The angel of the Lord then stationed himself in a lane between the vineyards, with a fence on either side. The ass, seeing the angel of the Lord, pressed herself against the wall and squeezed Balaam’s foot against the wall; so he beat her again. Once more the angel of the Lord moved forward and stationed himself on a spot so narrow that there was no room to swerve right or left. When the ass now saw the angel of the Lord, she lay down under Balaam; and Balaam was furious and beat the ass with his stick.
Then the Lord opened the ass’s mouth, and she said to Balaam, “What have I done to you that you have beaten me these three times?” Balaam said to the ass, “You have made a mockery of me! If I had a sword with me, I’d kill you.” The ass said to Balaam, “Look, I am the ass that you have been riding all along until this day! Have I been in the habit of doing thus to you?” And he answered, “No.”
Then the Lord uncovered Balaam’s eyes, and he saw the angel of the Lord standing in the way, his drawn sword in his hand; thereupon he bowed right down to the ground. –Numbers 22:24-31 (JPS Tanakh)
This villain was going to curse an entire nation which had not sinned against him [merely by the power of his speech], yet he has to smite his donkey [with his hand] to prevent it from going into a field! …the donkey spoke to Balaam saying, “You need a sword in your hand to kill me? How then do you intend to uproot an entire nation with only your words?” Balaam could not think of an answer, so he kept silent. –Numbers Rabbah 20:14
This week’s Torah Portion Balak could easily be called “Don’t make an ass out of yourself”. Balaam, the wicked prophet, who referred to himself as “the man whose eye is opened” (Numbers 24:4), wasn’t seeing so well when God sent an angel to stop him, three times, from cursing the Children of Israel. But lest you consider yourself superior to this ancient wizard, consider that you too have been blind when it comes to God. Paul said, “as it is written: “None is righteous, no, not one” (Romans 3:10), and his words certainly must apply to you and me. There is a difference between what we think we see and know and what we truly perceive and understand. In our arrogance and “self-confidence”, we can be humbled, even by a lowly ass.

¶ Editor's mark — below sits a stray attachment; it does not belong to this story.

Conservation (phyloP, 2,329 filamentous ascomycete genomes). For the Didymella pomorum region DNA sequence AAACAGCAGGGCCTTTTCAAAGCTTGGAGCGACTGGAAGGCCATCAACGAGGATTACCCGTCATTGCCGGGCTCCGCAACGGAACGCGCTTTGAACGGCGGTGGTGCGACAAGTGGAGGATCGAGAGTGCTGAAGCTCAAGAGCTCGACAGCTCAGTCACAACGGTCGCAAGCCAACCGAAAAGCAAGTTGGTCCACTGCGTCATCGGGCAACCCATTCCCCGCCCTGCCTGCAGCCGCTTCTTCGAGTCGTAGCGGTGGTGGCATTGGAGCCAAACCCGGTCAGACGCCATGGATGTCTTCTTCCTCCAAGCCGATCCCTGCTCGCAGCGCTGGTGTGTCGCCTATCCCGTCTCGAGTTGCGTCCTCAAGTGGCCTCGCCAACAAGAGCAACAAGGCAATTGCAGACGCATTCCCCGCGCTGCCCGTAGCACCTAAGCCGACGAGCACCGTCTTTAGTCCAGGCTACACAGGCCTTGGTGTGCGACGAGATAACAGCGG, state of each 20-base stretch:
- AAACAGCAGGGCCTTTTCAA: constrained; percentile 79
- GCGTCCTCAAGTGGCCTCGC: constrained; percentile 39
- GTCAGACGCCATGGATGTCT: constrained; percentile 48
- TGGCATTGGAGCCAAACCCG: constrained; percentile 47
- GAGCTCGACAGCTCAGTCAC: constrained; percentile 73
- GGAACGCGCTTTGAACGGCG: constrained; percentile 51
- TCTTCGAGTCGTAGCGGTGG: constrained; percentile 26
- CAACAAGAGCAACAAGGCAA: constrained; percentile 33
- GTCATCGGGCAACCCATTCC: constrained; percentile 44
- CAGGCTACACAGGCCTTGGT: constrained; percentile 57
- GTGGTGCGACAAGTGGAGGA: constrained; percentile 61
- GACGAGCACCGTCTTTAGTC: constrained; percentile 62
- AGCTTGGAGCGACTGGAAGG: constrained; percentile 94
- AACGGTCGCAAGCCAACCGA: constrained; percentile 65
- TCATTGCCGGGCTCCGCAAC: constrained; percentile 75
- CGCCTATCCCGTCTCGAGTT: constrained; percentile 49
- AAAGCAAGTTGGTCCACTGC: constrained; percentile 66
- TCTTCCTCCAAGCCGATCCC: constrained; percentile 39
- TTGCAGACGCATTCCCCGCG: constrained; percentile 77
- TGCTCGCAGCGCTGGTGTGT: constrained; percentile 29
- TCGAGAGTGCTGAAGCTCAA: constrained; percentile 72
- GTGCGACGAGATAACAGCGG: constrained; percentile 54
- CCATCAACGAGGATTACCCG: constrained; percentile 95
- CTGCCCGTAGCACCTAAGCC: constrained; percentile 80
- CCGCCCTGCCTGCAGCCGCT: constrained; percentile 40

A few months ago, I wrote a small missive about the difference between faith and trust in God. Many have faith, but trust is much more rare. Few souls attain that truly exalted level of holiness we all desire:
To one whose self is his body, death of the body is death of the self. But for one whose self is his love, awe and faith, there is no death, only a passing. From a state of confinement in the body, he makes the passage to liberation. He continues to work within this world, and even more so than before.
The Talmud says that Jacob, our father, never died. Moses, also, never died. Neither did Rabbi Judah the Prince. They were very high souls who were one with Truth in an ultimate bond—and since Truth can never die, neither could they.
Yes, in our eyes we see death. A body is buried in the ground, and we must mourn the loss. But this is only part of the falseness of our world. In the World of Truth, they are still here as before.
And the proof: We are still here. For if these high souls would not be with us in our world, all that we know would cease to exist.
-Rabbi Tzvi Freeman
What do you really see and who do you really trust? God?
On the 3rd of Tammuz on the Jewish religious calendar (sundown July 4th to sundown July 5th this year) is the seventeenth yahrtzeit of the Rebbe, Rabbi Menachem M. Schneerson, of righteous memory, and the yahrtzeit of an exalted sage or tzadik is traditionally a day for reflection, learning, prayer, positive resolutions and acts of loving-kindness. It is an opportunity to humble ourselves before God and before men, set aside an overabundance of confidence in our ability to “see” God and to instead, seek Him with a contrite heart and a desire to rise to a higher level of trust and spirituality.
The Rebbe continued saying that, in fact, repentance is greater than every mitzvah. Its purpose is to correct the transgression of all other commandments, it must fill the spiritual “gap” that the lack of observance engendered. Teshuvah’s ability to do so stems from the fact that it emanates from a higher spiritual source than all the others (as explained at length in the chassidic texts). And “the greater the mitzvah, the greater the joy.”
It would seem that tears and sorrow would be the more appropriate response when repenting of our sins and short-sightedness, but we see here that in performing teshuvah, we are clearing the barriers away that stand between us and God. What could be a better time to celebrate, to lift our spirits high, and to cry out and give thanks to God for desiring that we return to Him?
Blessed are you O Lord our God, King of the Universe, who desires repentance.
-from the daily prayers